Don’t stop at fuelling your body for peak performance – you need to feed your brain, too.
The messenger - Choline
Despite evidence to the contrary on the Christmas-party dancefloor, your legs don’t have a mind of their own. When running, they rely on the brain sending acetylcholine demands via nerve cells to the muscles. But without choline, your body can’t produce this essential chemical messenger. And research published in the International Journal of Sports Medicine shows that blood choline levels drop by as much as 40 per cent in the latter miles of a marathon. Consequently, scientists say that low choline could contribute to long-distance fatigue.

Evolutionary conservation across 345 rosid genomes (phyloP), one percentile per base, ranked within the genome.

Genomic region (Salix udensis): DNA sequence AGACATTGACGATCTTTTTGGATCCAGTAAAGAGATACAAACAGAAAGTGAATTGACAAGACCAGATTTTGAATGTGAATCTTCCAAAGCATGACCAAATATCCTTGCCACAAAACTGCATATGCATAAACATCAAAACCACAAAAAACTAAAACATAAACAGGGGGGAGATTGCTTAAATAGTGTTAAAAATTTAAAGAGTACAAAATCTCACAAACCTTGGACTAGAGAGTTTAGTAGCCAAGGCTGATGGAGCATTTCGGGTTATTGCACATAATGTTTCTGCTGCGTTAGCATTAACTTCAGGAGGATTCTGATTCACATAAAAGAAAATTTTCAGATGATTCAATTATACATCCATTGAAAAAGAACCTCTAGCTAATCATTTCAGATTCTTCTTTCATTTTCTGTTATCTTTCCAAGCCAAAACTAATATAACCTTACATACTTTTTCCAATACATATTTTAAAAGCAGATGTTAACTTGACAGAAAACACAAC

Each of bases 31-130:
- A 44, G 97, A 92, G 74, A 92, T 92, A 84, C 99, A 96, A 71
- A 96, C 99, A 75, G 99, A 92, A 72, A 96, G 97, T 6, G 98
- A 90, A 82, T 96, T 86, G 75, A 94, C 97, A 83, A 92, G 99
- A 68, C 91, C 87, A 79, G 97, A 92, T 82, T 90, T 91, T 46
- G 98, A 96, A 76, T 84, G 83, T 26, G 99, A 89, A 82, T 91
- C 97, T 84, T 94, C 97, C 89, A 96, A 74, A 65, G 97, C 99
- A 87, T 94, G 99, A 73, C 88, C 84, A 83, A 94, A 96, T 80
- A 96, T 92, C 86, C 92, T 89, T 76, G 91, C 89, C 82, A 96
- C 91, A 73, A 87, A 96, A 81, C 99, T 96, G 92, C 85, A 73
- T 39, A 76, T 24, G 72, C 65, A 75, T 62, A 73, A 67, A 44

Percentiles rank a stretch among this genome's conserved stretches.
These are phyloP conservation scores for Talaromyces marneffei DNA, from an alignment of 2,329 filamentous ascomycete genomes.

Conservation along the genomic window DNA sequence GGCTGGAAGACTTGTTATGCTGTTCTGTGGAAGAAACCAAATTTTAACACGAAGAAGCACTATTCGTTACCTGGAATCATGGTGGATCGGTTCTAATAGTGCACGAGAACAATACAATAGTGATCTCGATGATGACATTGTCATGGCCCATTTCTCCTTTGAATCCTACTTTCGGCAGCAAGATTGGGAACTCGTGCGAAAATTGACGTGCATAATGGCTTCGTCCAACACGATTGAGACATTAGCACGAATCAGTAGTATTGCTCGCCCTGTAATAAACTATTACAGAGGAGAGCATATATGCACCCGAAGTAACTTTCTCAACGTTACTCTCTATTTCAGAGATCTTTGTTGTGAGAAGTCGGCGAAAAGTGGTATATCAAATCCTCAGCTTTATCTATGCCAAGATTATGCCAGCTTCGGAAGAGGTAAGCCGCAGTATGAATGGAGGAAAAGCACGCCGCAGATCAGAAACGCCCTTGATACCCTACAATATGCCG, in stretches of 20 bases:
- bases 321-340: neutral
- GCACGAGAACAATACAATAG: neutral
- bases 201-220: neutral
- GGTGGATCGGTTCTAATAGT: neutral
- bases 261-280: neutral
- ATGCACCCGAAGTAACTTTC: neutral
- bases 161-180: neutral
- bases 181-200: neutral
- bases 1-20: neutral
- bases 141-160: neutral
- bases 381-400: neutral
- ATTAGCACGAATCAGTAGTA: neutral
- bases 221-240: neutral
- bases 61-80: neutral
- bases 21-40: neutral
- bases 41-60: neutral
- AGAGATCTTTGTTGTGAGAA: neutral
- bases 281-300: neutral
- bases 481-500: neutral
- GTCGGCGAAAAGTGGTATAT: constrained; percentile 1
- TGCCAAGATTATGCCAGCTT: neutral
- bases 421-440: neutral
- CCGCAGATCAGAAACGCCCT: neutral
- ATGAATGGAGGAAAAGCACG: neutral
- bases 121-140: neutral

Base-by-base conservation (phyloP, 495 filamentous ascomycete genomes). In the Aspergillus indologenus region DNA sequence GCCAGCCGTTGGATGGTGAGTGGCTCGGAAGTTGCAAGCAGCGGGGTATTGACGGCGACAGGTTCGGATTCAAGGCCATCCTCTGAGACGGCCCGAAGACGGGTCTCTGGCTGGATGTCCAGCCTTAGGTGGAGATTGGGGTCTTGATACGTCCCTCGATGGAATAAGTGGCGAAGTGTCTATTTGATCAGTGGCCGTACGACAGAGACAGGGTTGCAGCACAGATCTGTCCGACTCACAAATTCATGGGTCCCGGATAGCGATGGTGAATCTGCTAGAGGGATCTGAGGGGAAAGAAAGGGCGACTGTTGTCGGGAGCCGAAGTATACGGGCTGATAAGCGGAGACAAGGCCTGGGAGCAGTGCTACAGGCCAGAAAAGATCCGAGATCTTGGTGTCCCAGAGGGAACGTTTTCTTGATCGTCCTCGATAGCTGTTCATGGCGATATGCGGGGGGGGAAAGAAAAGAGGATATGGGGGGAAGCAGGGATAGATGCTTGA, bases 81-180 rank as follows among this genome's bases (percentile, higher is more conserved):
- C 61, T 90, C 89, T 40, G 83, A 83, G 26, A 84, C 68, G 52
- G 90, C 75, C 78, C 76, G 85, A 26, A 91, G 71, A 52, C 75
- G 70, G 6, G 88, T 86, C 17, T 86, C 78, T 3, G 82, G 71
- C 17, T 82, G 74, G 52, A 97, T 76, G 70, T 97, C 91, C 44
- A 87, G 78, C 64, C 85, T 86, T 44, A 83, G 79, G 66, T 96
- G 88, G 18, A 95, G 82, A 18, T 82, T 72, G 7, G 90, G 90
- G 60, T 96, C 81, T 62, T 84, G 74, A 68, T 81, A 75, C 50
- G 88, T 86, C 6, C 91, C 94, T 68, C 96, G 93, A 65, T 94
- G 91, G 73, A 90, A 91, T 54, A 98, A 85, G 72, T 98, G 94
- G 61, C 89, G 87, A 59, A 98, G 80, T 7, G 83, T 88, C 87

Mikolap recommends starting with 100-250mg of choline in your meal in the hours before training, and gradually increasing this to 500mg. ‘Some might experience headaches with increased choline dosage,’ explains Mikolap. ‘So start with one or two hard-boiled eggs [125mg each] and build up to a slice of pan-fried beef liver, which offers 339mg.’
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